Later checked against a weak Frenchman who was around -15 dB. Then the SW Bev was the best, but the loop was only 1 dB worse. The NW Bev was 8 dB inferior to the SW Bev.
Will check again tomorrow against ZL after spraying the capacitor.

The noise from the active loop was measured with and without the loop (shorted). The measurements showed that the atmospheric noise was 7 dB stronger than the amplifier noise at 1700 CET on 23 March.
One hour before sunset.


As part of my project to measure the incidence angle of incoming radio waves for DX at low frequencies, I tried an active loop at 5 MHZ FT8 for ZL over long path. The loop was about 50 meters into the forest. Unfortunately, the loop turned out to be too noisy. I had to switch to a Beverage as the receiving antenna.

The amplifier was made according to a scheme found online I had replaced the transistors with the switch transistors 2N3019, which I had in the junk box. It may not have been optimal.

I have now replaced the active loop with a passive tuned loop. It seems to work better and does not have the same noise. When listening to XV1X he was about 4 dB better on my 130 meter long NE Bev when around -20 dBs. When the signal reached 0 dB there was no difference between the antennas. Will see how it works for ZL LP.


This morning the propagation on 160 and 80 was extreme.

One QSO was with N5CM in LA on 80m CW. At my sunrise he was S9 on my dipole and he was using 100W to a horisontal loop 18 m high. At first, I was using my Inverted Vee dipole facing NW/SE which normally is best for NA. But later I found the Inv Vee dipole facing SW/NE was 1-2 S-units better!

N5CM on 80m


Recording from 160 m using the new 190 bev. Starting with RX connected to the bev. I’m keying “bev” in CW. Then switching to the TX antenna while I’m keying “vert” and then back to the bev. The station recorded is WU1ITU. No detectable signal when listening on the tower:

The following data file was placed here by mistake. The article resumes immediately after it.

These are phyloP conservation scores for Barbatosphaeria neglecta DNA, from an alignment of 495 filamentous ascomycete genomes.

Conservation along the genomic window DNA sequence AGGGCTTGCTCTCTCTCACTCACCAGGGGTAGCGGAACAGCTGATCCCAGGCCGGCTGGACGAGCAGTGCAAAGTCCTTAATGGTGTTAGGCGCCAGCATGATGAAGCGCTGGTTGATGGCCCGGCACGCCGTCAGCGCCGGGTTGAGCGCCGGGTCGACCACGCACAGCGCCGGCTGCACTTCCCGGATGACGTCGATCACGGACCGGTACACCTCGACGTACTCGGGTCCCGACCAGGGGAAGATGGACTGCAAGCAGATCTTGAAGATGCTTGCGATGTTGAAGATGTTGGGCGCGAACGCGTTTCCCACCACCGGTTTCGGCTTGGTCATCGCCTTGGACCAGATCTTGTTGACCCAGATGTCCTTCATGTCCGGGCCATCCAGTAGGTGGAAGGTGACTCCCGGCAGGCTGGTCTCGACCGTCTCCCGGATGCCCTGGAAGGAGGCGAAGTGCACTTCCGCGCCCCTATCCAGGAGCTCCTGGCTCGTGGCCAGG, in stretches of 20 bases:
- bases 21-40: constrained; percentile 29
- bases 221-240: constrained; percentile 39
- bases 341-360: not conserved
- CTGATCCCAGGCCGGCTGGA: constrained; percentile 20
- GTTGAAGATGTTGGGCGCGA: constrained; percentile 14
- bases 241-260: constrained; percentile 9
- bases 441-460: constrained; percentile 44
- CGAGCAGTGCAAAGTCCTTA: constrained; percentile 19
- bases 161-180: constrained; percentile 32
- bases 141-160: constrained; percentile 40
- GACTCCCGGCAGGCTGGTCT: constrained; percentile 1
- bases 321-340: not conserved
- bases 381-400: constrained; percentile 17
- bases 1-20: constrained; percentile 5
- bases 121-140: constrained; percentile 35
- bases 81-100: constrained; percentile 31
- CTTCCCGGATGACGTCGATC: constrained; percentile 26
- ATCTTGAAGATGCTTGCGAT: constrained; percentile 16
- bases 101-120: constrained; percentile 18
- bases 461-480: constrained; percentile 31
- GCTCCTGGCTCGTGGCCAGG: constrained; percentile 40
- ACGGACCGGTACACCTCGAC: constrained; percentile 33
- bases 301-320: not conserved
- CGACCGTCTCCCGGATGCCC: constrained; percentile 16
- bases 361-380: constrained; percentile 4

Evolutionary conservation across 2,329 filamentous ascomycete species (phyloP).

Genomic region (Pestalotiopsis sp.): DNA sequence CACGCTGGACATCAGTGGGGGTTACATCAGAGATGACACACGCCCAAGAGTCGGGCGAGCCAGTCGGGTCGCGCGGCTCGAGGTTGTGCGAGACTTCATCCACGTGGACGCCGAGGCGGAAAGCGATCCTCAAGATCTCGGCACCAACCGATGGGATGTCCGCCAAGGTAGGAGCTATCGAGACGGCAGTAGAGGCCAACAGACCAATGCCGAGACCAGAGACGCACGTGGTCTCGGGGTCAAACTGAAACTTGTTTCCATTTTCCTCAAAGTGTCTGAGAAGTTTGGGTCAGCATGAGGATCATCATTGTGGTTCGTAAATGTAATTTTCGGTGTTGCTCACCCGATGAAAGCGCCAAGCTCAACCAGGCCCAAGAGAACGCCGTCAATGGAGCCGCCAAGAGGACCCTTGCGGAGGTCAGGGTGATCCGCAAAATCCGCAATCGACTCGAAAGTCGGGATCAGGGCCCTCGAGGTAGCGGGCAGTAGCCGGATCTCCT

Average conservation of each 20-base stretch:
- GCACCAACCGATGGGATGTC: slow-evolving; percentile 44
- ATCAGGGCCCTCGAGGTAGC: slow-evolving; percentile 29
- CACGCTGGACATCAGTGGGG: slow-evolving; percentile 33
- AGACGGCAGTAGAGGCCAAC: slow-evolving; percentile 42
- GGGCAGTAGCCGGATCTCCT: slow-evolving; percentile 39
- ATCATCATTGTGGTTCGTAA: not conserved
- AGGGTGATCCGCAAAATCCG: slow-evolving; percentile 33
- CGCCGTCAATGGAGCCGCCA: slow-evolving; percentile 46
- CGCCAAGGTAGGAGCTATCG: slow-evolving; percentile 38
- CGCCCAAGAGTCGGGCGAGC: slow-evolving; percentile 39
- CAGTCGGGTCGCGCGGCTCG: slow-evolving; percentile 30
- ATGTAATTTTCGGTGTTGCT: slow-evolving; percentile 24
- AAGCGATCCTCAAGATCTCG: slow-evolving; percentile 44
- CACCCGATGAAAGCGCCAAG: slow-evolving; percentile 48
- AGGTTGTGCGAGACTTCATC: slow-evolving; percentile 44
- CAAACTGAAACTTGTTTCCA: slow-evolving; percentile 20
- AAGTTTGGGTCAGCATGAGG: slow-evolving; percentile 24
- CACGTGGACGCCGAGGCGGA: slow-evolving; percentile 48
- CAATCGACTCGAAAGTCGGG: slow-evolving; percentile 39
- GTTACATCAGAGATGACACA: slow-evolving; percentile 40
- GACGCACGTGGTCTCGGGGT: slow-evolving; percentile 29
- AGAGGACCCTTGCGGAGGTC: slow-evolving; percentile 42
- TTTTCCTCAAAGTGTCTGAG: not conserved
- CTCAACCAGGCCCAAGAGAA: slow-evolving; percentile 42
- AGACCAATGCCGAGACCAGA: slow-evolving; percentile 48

The NW Beverage is now extended to 190 meters and terminated. The performance on 160m is excellent.


VP6R, Pitcairn Island on 80m CW. In the log around 0600 UTC with my simple Inverted Vee dipole.


A new 60m season just started. ZL4OL on FT8 despite poor propagation on higher bands.


What can be achieved with an indoor magnetic loop?

The other day, when I was calling CQ on 20m beaming NW I heard a weak signal replying. I could only get odd characters through. After next CQ though the signal had raised out of the noise. It was Hugh, VA7UNX who was calling and he now had QROed from 5 to 15W. He was using a K2 and a homebrew magnetic loop inside his second floor flat leaning towards a bookshelf! The attached picture shows the antenna in operating position.


My radiator on my tribander is now modified with separate dipoles for 20, 15 and 10m with the dipoles for 10 and 15 horisontally strung between a center support and a 50 cm long vertical spacers about 4 m from the center.

Two years ago the dipoles were strung from the center support towards the end of the 20m dipole but this was no good. he ends were close to the 20m dipole affecting the resonant point greatly when moved in the wind.


Today ZL4OL was worked on FT8 and CW on 60m. Mike was about -15 dBs as reported by the FT8 software. So CW workes fine at least down to -15 dBs.


60 m is an amazing band. Open to ZL long path every morning. But one thing has puzzled me: ZLs has always had a better SNR by 3 dBs on my NW 110 m long unterminated beverage compared to my 185 m long WSW terminated beverage. One can argue it might be due to higher noise on that one but the NW bev sounds noisier. And stations in Europe in the SW direction are definitely much better on the WSW bev.

So this morning I ran out into the woods with my FT-817 and a mag loop to find out. I didn’t bring a laptop and accessories but just listened to the carrier from ZL4OL. And I couldn’t find any bearing. The signal seemed to come from any direction! To me it means the signal came down at a very steep angle. The Europeans on the other hand could be pinpointed in their true directions.


Today I got the small FT-817nd running on FT-8 using the DigiMaster
MiniProSC external soundcard and the dongle Yaesu CT62 CAT Interface. All from .

It was necessary to change the default LSB to USB in DIG mode on the rig.

So now I’m prepaired for next vacation trip.

By the way the old free HRD SW was awesome in conjuction with the FT-817. No menue struggle, just click on a button and BIG digits and a large S-meter bar.


Tried PSK Reporter for FT8. What an excellent tool to find out where to the band is open: PSK Reporter


Northerly storm during the night. Antennas seem to have survived but the 40m dipole had twisted 90 dgs around the mast.

It was parallell to the tribander boom not to affect the performance of the beam. But now parallell to the radiator of the beam. SWR improved to 1:1 on the dipole but resonance is on 7180 kHz.